CHICAGO – Chicago will move on to the next phase of its coronavirus reopening plan when all of Illinois moves on to Phase 4 on Friday, officials said Monday, although the city’s plan differs slightly from the rest of the state.
As part of Phase 4 in Chicago, the following places can reopen with certain restrictions, including capacity limits of 25 percent, face coverings worn by employees and customers, and caps on group sizes of up to 50 people indoors and 100 outdoors:
- Bars and restaurants can begin offering indoor seating
- Zoos reopen but reservations required
- Movie theaters, museums and performance venues like theaters and clubs reopen
- Summer camps and other youth activities can resume – kids aren’t required to wear masks during classes, but there will be health screenings and stable “cohorts” of kids
- Places of worship can resume in-person services
- Gyms can reopen and offer indoor fitness classes, face coverings required
Industries that require “very large gatherings” like sporting events and conventions will remain closed. Playgrounds, beaches and pools will remain closed as well.
These guidelines differ slightly from those outlined in the state’s “Restore Illinois” plan because its considered higher risk than other areas, Mayor Lori Lightfoot said Monday.
“The challenges Chicago faces in safely navigating this crisis are unique and different from the rest of the state for reasons you’d expect: we’re denser, more residents take public transit, and we’re an international air hub,” Lightfoot said.
Lightfoot said adherence to guidelines has saved “thousands” of lives, but COVID-19, “is still very much part of our present in Chicago, and it will be for the forseeable future.”
WATCH ABOVE: Chicago Mayor Lori Lightfoot and CDPH Commissioner Dr. Allison Arwady outline Phase Four of the City’s reopening plan
“Every single zip code in Chicago saw new cases of COVID-19 just last week,” Lightfoot said.
Officials reiterated warnings there could be a resurgence if people don’t follow social distancing guidelines, and a spike in cases could lead the city to move back to Phase 3. Included among these guidelines is physically distancing and wearing a face covering.
Additionally, anyone who is considered vulnerable, feels ill or has come into contact with someone with COVID-19 should stay home.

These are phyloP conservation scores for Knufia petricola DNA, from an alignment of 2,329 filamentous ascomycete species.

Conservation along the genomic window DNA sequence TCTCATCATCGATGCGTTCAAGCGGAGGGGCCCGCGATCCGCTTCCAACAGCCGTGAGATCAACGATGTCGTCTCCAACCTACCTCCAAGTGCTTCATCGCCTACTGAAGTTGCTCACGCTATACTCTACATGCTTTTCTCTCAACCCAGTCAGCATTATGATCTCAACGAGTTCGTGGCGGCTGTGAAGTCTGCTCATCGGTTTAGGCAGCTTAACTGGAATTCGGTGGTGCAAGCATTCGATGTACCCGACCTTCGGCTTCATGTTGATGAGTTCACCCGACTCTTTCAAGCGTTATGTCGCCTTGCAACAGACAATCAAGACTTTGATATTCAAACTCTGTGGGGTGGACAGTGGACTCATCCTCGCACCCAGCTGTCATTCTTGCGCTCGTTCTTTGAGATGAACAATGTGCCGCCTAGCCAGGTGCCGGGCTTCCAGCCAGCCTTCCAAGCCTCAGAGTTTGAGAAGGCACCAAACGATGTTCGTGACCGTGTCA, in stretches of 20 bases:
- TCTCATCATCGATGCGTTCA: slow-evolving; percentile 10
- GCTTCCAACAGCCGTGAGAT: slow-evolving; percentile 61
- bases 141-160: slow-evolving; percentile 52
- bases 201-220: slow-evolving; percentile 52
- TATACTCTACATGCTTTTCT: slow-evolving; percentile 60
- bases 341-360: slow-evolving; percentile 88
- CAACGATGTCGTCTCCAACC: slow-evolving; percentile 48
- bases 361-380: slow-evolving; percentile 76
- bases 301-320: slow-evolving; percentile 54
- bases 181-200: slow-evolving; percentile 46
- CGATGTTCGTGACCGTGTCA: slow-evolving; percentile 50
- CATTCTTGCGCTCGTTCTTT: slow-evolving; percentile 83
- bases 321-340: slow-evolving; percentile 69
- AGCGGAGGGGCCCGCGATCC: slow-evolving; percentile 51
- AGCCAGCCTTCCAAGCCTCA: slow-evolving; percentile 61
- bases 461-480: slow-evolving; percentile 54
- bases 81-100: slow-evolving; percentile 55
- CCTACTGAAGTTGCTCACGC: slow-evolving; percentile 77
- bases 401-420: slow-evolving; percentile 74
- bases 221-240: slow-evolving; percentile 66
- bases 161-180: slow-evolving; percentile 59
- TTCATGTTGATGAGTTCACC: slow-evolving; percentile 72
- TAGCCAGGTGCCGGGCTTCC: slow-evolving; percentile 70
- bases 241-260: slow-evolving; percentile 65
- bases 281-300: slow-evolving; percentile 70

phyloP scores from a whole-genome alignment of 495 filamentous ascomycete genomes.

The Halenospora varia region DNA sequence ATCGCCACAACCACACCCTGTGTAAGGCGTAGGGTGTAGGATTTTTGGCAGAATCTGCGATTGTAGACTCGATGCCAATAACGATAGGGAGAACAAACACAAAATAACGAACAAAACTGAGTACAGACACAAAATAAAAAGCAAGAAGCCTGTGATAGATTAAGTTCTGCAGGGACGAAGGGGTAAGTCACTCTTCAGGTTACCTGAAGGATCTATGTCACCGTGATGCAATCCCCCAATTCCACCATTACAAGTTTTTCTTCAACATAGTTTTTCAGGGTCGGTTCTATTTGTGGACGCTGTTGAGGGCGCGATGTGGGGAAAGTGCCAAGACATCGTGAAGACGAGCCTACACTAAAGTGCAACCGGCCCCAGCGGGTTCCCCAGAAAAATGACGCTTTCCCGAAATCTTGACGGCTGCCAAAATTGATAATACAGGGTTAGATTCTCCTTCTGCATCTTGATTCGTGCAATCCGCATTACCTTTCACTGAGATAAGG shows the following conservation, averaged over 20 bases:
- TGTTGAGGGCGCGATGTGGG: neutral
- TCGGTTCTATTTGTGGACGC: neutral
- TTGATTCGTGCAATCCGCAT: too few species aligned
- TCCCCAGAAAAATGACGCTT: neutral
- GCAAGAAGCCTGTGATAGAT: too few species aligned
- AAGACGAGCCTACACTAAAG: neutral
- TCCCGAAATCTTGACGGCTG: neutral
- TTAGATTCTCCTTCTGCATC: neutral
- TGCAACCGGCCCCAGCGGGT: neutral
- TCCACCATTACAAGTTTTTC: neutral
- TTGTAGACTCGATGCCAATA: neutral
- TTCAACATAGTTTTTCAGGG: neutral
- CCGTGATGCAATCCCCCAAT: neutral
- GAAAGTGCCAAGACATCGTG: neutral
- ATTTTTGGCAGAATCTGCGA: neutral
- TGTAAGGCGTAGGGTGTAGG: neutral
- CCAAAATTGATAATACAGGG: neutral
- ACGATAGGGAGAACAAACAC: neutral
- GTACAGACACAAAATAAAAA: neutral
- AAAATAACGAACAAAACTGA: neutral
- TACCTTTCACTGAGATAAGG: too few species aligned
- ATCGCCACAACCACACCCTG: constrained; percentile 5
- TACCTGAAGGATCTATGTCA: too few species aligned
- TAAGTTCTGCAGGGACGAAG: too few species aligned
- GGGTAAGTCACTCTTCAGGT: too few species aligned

What Phase 4 looks like in one restaurant
At Wood, a popular restaurant in Lakeview, owner Franco Gianni says he’s removed a number of tables to meet the city’s standards, as well as replaced tablecloths with butcher paper that will be changed with every new guest.
Each table will also have hand sanitizer, and masks will be required to enter, but customers can take them off while they eat. And they can opt for disposable silverware if they’d like.
“Every phase that we move into is an exciting step,” Gianni said. “It’s entirely up to the guest who comes in if they want to come in, and feel safe moving forward.”
Some people say they’ll take it slow, even as they’re excited by a sure sign of progress in the pandemic.
“I think I won’t be in the first wave of folks coming out, I think I want to test the waters a little bit,” said Lakeview resident Alexandra Evangelou. “I’m just excited to see this entire neighborhood coming back to life again.”
Why officials say Chicago is ready to move on to Phase 4
To move into Phase 4, Chicago health officials set a requirement of stable or declining cases along with a goal of reaching fewer than 200 new COVID-19 cases per day, which it has now achieved, with a current 7-day average of 167 new cases per day.
Based on the city’s population and national metrics from the CDC, this will move Chicago from a high-incidence to a moderate-high incidence level, officials said.
Chicago Department of Public Health Commissioner Dr. Allison Arwady said the city hit its metrics for moving on to the next phase of reopening earlier than expected, and as numbers continue to decline it could reopen further during Phase 4.
The number of COVID-19 cases, deaths and hospitalizations have been trending downward since early May, Arwady said, and the positivity rate of coronavirus tests is at 4.9 percent as of Monday, below the city’s goal of 7 percent. Arwady said 90 percent of COVID-19 cases are assigned to contact tracers within 24 hours as well.
Arwady said as of Monday there are around 2,000 active infections “that we know about” in Chicago at any given time, but since many cases are not diagnosed, the number of coronavirus-related deaths suggests there may be as many as 10,000 active infections at a time.
“This is why we’re setting… that gathering limit at 50 because that’s the 15 percent chance that someone in that group has COVID-19 and may not know it,” Arwady said.
Arwady said when Chicago gets to a “moderate incident state” of 50-99 cases a day, the city can move to 50 percent indoor capacity and an indoor limit of 100 people, because the risk of there being someone with a case of COVID-19 in that gathering “gets cut in half.”
“Us continuing to do the things that we know work are what will allow us to continue to make steps forward in Phase 4,” Arwady said.
However, Arwady said reopening pools and playgrounds this summer is a difficult proposition, as face coverings can’t be worn at pools and playgrounds are “impossible” from a social distancing perspective, since they are not cleaned and kids end up being grouped together.